Come on…tell us the secret!

October 6, 2009

Lots of folks sidle up to me (either in person or over the phone, in a dropped-voice confidential tone), and ask conspiratorially,  “Come on, tell me really what the best cookware is?”

Supposedly, since I have spent the past 30-plus years in the one end or the other of the cookware business, I have some superior yet secret knowledge that one, and only one type/brand of cookware is truly the “one”.

But I am telling the truth when I say,  “that depends.” What’s best for you isn’t what is best for someone else.  What I find to be the best, might not be the best for you either.

A hodge-podge of kitchen pans

A hodge-podge of kitchen pans

Don’t mind scrubbing pots, or enamored of making “fonds”, then stainless steel cookware may work best.  Are you old fashioned and like country-cooked meals, then cast iron may be your choice. Or, if you are time-stressed and don’t want to scrub cookware and are used to cooking  30-minute quick meals, then nonstick coated aluminum might be best.  Into pots of stews bubbling on the back burner for half a day?  Then an porcelain enamel cast iron pot could be the best.  Whipping up lots of egg whites and cream, then a copper pan might suit.  The best cookware depends on the cook and recipe.  As I often joke:  A really good cook could take a coat hanger and a license plate and produce a pretty good meal.  I know cooks who would burn water in a $500 piece of copper cookware handmade in France.

I suggest trying a pan or two first rather than buying whole sets of cookware. That way you can determine what fits your lifestyle.  For many cooks a variety of pans suits better than having everything visually match. That might mean a nonstick fry pan for eggs, and sautéing, a large heavy Dutch oven for slow cooking of stews and soups, and a variety of sauce pans for vegetables and other foods.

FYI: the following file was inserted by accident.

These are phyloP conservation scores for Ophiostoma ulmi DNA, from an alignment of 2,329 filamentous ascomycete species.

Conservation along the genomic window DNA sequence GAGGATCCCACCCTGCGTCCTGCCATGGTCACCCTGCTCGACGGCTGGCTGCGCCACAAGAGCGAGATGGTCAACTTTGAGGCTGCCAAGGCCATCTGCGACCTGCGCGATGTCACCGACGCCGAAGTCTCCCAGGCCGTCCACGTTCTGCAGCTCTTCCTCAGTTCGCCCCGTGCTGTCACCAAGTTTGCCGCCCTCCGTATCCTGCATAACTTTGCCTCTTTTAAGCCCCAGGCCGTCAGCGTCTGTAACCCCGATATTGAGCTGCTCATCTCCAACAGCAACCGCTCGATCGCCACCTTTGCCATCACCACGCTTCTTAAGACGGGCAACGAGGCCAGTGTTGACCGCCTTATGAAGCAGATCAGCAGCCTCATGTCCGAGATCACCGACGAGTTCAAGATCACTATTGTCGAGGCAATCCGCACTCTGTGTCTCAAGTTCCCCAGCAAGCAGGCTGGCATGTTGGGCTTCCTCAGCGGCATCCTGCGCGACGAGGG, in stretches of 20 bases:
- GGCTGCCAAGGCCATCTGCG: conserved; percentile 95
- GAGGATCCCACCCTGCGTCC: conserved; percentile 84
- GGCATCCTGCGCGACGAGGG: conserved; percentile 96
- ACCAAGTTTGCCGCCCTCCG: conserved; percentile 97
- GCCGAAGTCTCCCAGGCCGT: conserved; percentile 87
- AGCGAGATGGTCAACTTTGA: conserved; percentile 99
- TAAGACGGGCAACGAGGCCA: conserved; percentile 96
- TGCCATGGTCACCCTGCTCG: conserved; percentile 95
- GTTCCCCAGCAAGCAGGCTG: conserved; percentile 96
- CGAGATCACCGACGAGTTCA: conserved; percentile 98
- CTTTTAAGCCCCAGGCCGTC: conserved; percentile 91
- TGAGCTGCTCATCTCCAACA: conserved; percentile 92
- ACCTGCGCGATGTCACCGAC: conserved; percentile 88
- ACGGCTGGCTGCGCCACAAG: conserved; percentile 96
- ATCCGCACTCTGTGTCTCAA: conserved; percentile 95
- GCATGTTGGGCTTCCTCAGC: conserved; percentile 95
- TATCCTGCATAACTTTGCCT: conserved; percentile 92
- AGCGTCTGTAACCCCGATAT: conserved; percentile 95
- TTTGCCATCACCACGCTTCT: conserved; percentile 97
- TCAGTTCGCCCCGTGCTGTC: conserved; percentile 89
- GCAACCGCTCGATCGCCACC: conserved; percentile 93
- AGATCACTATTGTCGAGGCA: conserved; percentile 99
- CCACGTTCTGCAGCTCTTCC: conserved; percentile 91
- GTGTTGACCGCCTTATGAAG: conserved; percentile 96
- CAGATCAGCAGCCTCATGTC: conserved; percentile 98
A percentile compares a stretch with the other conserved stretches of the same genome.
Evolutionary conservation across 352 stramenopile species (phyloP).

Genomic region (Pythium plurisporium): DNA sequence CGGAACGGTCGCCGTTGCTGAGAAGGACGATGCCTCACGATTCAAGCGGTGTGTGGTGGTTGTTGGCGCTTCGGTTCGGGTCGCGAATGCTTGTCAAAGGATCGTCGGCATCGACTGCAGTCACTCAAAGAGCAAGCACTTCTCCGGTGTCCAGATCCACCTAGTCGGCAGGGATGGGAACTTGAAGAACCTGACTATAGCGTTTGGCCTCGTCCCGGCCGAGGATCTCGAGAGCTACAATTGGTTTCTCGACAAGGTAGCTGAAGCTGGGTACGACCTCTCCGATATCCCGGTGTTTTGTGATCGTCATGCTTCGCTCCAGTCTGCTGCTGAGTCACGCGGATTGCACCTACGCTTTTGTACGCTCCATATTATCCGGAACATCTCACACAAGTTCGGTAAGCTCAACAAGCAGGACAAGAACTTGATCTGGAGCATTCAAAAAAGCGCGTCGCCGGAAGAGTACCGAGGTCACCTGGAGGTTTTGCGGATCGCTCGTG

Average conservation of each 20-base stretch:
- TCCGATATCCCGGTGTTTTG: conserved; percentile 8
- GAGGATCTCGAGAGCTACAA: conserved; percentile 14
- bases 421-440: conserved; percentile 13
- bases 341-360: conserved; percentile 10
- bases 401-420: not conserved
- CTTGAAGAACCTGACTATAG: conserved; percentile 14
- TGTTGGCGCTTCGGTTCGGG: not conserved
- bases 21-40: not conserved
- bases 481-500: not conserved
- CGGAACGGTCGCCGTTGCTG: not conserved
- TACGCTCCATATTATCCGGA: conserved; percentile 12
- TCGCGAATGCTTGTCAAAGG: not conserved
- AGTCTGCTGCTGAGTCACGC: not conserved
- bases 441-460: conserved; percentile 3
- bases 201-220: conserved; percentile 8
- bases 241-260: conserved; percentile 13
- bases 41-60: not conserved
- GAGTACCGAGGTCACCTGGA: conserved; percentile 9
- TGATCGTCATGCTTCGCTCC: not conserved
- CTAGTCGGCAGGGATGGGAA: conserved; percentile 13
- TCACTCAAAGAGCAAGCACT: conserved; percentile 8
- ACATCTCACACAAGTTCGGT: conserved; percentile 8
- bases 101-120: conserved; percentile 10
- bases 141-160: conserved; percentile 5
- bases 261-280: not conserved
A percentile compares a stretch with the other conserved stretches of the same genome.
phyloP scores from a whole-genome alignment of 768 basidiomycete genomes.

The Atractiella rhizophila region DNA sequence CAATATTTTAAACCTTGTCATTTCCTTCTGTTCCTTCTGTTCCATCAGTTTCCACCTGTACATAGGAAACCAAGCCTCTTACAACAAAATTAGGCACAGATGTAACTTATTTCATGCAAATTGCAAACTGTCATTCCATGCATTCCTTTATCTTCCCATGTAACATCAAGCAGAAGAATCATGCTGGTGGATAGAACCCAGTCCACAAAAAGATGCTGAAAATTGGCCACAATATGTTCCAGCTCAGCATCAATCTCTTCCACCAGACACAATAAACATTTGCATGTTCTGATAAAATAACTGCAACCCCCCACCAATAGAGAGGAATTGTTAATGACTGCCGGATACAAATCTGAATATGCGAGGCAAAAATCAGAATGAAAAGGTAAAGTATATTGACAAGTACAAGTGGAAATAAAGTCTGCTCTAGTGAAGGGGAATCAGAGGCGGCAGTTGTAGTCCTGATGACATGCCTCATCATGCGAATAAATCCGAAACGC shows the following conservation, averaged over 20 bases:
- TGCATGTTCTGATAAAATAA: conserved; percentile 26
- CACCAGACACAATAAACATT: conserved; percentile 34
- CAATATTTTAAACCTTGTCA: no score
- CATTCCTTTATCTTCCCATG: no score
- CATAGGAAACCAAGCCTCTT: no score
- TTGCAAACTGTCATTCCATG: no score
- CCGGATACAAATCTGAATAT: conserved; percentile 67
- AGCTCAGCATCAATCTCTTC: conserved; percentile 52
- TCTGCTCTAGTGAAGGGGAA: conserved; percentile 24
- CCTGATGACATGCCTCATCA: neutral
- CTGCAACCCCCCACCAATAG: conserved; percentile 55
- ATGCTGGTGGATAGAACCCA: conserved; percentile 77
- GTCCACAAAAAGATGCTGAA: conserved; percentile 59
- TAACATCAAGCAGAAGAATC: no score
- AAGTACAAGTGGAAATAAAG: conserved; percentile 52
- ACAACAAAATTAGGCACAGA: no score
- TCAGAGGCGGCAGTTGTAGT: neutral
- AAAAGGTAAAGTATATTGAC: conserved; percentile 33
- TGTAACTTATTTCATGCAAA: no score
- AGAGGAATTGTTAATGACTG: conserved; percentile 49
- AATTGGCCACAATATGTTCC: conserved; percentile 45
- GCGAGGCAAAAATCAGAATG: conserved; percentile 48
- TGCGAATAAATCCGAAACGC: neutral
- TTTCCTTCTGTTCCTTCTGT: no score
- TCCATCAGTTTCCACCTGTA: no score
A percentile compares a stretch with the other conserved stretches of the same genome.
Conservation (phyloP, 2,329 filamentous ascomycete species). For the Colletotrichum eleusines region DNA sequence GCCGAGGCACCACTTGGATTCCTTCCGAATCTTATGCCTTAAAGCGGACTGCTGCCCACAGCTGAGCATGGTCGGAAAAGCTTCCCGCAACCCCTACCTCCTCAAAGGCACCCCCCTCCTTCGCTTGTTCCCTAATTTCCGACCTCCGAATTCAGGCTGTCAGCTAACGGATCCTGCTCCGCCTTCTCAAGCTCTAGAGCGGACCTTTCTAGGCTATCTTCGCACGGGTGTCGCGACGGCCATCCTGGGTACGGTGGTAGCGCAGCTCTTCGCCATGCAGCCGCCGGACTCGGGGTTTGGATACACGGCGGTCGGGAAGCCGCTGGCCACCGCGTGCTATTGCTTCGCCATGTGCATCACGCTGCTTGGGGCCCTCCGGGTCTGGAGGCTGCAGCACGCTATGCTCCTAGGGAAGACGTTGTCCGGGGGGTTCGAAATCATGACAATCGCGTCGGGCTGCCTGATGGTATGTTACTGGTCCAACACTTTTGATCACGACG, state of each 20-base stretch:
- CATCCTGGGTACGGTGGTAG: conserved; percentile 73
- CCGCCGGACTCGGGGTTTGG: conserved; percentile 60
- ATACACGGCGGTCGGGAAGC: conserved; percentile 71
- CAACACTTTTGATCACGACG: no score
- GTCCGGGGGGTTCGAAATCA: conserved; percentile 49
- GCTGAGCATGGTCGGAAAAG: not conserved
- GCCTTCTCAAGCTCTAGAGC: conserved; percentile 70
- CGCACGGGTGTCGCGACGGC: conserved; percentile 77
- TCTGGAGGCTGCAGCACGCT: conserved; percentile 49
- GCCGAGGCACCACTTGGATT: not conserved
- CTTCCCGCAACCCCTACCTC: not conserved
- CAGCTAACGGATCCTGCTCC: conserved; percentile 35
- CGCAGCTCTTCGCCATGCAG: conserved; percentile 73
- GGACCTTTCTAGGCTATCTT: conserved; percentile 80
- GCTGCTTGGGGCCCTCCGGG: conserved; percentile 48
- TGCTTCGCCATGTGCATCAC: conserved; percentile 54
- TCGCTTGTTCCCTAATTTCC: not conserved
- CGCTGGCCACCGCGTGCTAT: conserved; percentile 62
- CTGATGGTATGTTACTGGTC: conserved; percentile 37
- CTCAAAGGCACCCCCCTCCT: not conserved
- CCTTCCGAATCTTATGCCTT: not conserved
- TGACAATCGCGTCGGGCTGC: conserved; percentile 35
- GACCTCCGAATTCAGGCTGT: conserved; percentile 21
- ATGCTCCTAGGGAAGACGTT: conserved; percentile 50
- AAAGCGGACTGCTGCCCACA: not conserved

If you could peer into my kitchen cabinets you might laugh.  There’s cast iron in there that dates from the 1920s.  My grandmothers multi-ply stainless she purchased in the late 1950s (still works great), and pieces that are less than six months old.  And yes, I use them all.  It depends on what is on the menu.


Hurray for Ethnic Diversity in Foods

September 22, 2009
A typical tangine cooker

A typical tangine cooker

In the small city in which I grew up for the most part, there was a single Italian “themed” restaurant which served spaghetti with three different sauces.  There was no Mexican, Indian, or Chinese cuisine available, unless you bought a “kit” at the store.  Canned chop suey was as close as we could get to a Chinese meal.  My parents waxed nostalgic for the sort of Chinese restaurant in which they ate while they lived in Cleveland just after World War II.  Once a year, my father (who is now 90), bought a Chef Boyardee pizza in-a-box and mixed the dough, let it rise, rolled it out and then poured on the canned sauce and added powdered Parmesan cheese from the box. Start to finish, it took the whole afternoon. The scent from the oven where it baked was fabulous and we thought we were exotic gourmands compared to our neighbors.  The one thing my family did do was to cook spaghetti sauce from scratch, simmered all afternoon on the back of the stove, filling the house with a wonderful aroma.  It was from a recipe they’d learned in Cleveland from a family they’d roomed with during the great post-war housing shortage.   When I was about 16, a friend’s family served canned spaghetti sauce and I could taste the sugar in it.

Today of course, America is awash in foreign cuisine.  The array of fresh ingredients to produce around-the-world recipes is astounding.  As a for instance, cookware producers make and sell tangine dishes, along with recipes from the Middle East that are mouthwatering.  In the 1950s, the big spices were salt, pepper (already ground of course), chili powder and cinnamon.  There are countless recipe books and hundreds of thousands of recipes which allow the cook a chance to experience foods from all around the world.  Most even town of more than a couple of thousand population has at least a Chinese buffet (I’ll not comment on the quality of the food in such a place) and a Hispanic theme eating place.

In short, it is a lot easier to be adventuresome in one’s eating habits today than it was just a couple of decades ago.